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It's All Politics
In Tied Race, Candidate's Wife Didn't Vote
Originally published on Sat November 10, 2012 7:23 pm
Here's a lighter story to round-out this election week.
On Tuesday, 27-year-old Bobby McDonald ran for one of six city council seats in the town of Walton, Ky., population 3,724.
"The night of Election Day, I was watching the results come in," he told NPR's Guy Raz. "And I ended up in a tie with the other candidate."
McDonald was tied 669-669 with his opponent, Olivia Ballou.
"There're many ways you can tie," McDonald said. "But in my situation, I let my wife sleep in and not go vote that day. And she's mad at me cause I did not wake her up."
The McDonalds, like a lot of Americans on an average weekday, are busy. They have three kids. Bobby has a day job managing the family business, a campground. His wife is a nursing student and also works at a local hospital.
"She just worked her first-ever, four-day, 12-hour-plus shift. Plus, she's doing her last couple months of nursing school. So she pretty much counts the hours that she sleeps on one hand," he said.
"I thought I was being the nice guy letting her sleep in," he adds. "I thought I was well-known enough — campaigned enough, talked to enough people — that I didn't need to interrupt her sleep to get elected. But I did."
Now, if no candidate wants a recount, they'll decide the race with a coin flip. It looks like that's what will happen. In the meantime, a lot of people have been calling since McDonald's story appeared in a local paper.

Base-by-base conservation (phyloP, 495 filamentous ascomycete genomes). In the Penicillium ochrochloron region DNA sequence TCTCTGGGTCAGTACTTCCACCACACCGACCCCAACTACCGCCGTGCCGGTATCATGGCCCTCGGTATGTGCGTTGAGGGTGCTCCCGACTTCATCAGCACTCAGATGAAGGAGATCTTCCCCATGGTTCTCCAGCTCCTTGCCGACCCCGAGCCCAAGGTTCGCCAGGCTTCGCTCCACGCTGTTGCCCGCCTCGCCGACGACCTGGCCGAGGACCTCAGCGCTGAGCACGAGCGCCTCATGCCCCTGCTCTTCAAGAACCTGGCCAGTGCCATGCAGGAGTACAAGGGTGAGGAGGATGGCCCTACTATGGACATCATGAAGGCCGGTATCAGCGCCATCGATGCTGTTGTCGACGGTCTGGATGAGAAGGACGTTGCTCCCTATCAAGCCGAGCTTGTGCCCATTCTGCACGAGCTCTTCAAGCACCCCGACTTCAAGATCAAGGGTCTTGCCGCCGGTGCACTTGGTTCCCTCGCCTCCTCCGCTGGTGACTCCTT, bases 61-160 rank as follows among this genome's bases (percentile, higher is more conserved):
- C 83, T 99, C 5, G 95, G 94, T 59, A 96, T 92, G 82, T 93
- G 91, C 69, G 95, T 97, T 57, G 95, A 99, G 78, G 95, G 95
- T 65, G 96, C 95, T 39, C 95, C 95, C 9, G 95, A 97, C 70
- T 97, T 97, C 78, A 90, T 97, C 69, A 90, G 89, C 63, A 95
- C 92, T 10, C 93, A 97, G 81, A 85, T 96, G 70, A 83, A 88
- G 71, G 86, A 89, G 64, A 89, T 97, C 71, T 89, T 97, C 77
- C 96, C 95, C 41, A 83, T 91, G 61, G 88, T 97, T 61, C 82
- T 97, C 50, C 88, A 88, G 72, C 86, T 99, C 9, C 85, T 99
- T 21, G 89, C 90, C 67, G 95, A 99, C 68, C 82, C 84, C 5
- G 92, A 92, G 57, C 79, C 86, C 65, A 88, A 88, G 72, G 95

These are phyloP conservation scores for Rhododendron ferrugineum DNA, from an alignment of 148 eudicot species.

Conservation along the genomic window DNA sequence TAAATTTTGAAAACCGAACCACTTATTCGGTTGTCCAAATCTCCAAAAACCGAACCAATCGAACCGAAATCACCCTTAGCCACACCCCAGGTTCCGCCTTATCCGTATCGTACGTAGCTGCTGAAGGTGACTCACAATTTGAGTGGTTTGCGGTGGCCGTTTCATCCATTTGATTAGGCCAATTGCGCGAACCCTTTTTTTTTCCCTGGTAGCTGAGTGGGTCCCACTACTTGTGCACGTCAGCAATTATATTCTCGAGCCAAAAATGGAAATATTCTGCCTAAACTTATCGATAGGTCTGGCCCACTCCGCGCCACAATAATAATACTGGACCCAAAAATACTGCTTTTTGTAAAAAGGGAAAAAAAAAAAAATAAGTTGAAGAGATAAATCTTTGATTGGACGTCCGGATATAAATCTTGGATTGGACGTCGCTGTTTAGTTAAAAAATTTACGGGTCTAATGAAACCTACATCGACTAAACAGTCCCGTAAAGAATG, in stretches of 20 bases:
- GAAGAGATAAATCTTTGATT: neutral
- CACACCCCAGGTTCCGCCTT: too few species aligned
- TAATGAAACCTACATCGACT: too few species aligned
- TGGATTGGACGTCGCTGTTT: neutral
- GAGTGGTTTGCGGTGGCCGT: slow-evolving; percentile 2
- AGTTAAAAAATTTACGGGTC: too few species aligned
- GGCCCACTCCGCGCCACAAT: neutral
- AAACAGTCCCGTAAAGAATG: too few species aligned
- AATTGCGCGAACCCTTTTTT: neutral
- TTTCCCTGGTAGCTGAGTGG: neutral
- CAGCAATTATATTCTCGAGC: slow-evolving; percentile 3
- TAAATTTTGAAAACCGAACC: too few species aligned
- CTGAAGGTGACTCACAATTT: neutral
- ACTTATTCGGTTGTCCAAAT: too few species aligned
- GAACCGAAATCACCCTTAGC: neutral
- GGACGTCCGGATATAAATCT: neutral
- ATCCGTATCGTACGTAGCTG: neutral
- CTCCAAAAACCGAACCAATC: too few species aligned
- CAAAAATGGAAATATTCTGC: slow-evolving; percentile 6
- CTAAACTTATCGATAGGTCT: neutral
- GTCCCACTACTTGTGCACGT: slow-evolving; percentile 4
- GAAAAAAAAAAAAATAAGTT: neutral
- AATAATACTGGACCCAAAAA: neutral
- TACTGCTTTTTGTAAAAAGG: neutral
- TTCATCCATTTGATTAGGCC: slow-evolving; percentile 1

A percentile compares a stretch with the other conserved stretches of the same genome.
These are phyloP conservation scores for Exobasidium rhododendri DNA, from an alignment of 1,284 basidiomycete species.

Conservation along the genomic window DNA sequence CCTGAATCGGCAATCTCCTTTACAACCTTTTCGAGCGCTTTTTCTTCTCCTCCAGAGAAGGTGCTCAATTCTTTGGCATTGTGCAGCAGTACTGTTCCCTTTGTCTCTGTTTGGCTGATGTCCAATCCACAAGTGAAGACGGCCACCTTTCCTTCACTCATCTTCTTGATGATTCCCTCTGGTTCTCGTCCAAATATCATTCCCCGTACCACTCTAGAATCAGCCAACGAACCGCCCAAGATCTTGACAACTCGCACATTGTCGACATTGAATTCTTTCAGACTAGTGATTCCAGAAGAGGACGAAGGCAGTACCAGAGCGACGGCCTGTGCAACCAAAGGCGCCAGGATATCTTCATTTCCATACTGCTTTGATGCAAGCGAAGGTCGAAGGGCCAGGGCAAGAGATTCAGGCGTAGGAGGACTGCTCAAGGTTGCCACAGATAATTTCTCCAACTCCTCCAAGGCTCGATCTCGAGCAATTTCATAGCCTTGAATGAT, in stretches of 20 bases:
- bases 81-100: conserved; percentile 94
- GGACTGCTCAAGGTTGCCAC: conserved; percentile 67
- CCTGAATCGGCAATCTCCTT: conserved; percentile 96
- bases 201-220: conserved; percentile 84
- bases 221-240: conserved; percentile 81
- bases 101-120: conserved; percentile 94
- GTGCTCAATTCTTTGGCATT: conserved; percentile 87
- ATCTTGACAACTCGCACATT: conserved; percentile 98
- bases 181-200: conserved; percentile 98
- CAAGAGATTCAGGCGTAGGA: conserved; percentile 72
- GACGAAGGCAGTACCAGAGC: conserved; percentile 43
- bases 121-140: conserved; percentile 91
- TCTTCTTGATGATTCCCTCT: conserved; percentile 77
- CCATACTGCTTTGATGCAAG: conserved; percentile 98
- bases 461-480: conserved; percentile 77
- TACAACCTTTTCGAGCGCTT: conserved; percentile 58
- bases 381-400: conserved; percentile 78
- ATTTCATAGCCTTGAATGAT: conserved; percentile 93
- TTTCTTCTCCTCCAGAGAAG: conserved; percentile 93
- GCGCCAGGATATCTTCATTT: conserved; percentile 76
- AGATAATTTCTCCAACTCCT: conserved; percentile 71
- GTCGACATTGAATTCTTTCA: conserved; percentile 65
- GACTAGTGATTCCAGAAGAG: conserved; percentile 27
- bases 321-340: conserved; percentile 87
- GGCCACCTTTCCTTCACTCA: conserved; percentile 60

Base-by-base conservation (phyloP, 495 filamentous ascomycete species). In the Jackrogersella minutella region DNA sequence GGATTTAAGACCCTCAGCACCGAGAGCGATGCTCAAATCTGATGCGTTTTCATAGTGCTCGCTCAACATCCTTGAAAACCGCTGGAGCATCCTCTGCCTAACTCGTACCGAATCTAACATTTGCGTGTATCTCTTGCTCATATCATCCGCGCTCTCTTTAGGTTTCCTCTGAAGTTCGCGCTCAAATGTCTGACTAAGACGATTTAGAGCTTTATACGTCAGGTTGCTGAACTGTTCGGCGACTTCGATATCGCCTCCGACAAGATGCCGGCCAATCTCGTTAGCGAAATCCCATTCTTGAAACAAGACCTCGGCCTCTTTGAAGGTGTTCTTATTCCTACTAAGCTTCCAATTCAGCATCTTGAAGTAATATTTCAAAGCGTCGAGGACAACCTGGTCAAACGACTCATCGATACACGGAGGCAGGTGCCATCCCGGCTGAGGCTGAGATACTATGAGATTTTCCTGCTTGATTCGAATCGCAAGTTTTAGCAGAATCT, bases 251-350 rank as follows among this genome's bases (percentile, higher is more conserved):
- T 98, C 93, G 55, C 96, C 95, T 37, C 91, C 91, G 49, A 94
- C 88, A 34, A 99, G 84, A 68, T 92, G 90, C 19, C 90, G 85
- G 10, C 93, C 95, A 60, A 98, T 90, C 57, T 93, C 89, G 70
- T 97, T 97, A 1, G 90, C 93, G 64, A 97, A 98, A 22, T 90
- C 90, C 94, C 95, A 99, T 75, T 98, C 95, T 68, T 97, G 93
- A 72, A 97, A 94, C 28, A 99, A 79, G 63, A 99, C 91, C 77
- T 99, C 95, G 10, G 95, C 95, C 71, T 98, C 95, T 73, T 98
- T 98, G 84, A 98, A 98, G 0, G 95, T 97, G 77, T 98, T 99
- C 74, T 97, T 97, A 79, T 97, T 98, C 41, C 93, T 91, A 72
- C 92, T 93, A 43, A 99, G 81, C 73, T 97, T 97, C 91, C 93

"You know, a couple days ago you Googled my name and you came up with nothing. Today you Google my name and you've got stories from the Huff-Po and USA Today and Fox News. I got a call from Anderson Cooper Live saying that they want to talk to me."
McDonald thought that one was a joke, until he Googled the area code of the producer who contacted him: 212. But he's not sure if he'll make the trip to Manhattan.
"No, I think this is just my 15 minutes of fame, and it's going to run out eventually."
McDonald says he'll use that 15 minutes to lobby for early voting in Kentucky — currently not provided for under state law.
GUY RAZ, HOST:
One more election story for you. This week, 27-year-old Bobby McDonald ran for one of six city council seats in the town of Walton, Kentucky. Now, the race ended in a tie. McDonald and one other candidate each got 669 votes, but how?
BOBBY MCDONALD: Well, there's many ways you can tie. But in my situation, I let my wife sleep in and not go vote that day. And she's mad at me because I did not wake her up.
(SOUNDBITE OF MUSIC)
RAZ: Now, the McDonalds are a busy family: three kids, Bobby manages the family business; it's a campground. His wife is a nursing student, and she also works at a local hospital.
MCDONALD: So she pretty much counts the hours that she sleeps on one hand. I thought I was well-known enough, campaigned well enough, you know, that I didn't need to interrupt her sleep to get elected.
RAZ: Now, if neither candidate asks for a recount, the race will be decided by a flip of a coin. It looks like that's what's going to happen. Meantime, a lot of people have been calling Bobby since his story appeared in a local paper.
MCDONALD: I had folks from USA Today and Fox News. And I had a call from "Anderson Cooper Live" that they wanted to talk to me. So...
RAZ: Bobby, do you have an agent?
MCDONALD: Do I have an agent? No.
MCDONALD: No. I think this is just my 15 minutes of fame, and it's going to run out eventually. So...
RAZ: Bobby says he'll use those 15 minutes to lobby for early voting in Kentucky, which he hopes will save people lots of time and frustration. Transcript provided by NPR, Copyright NPR.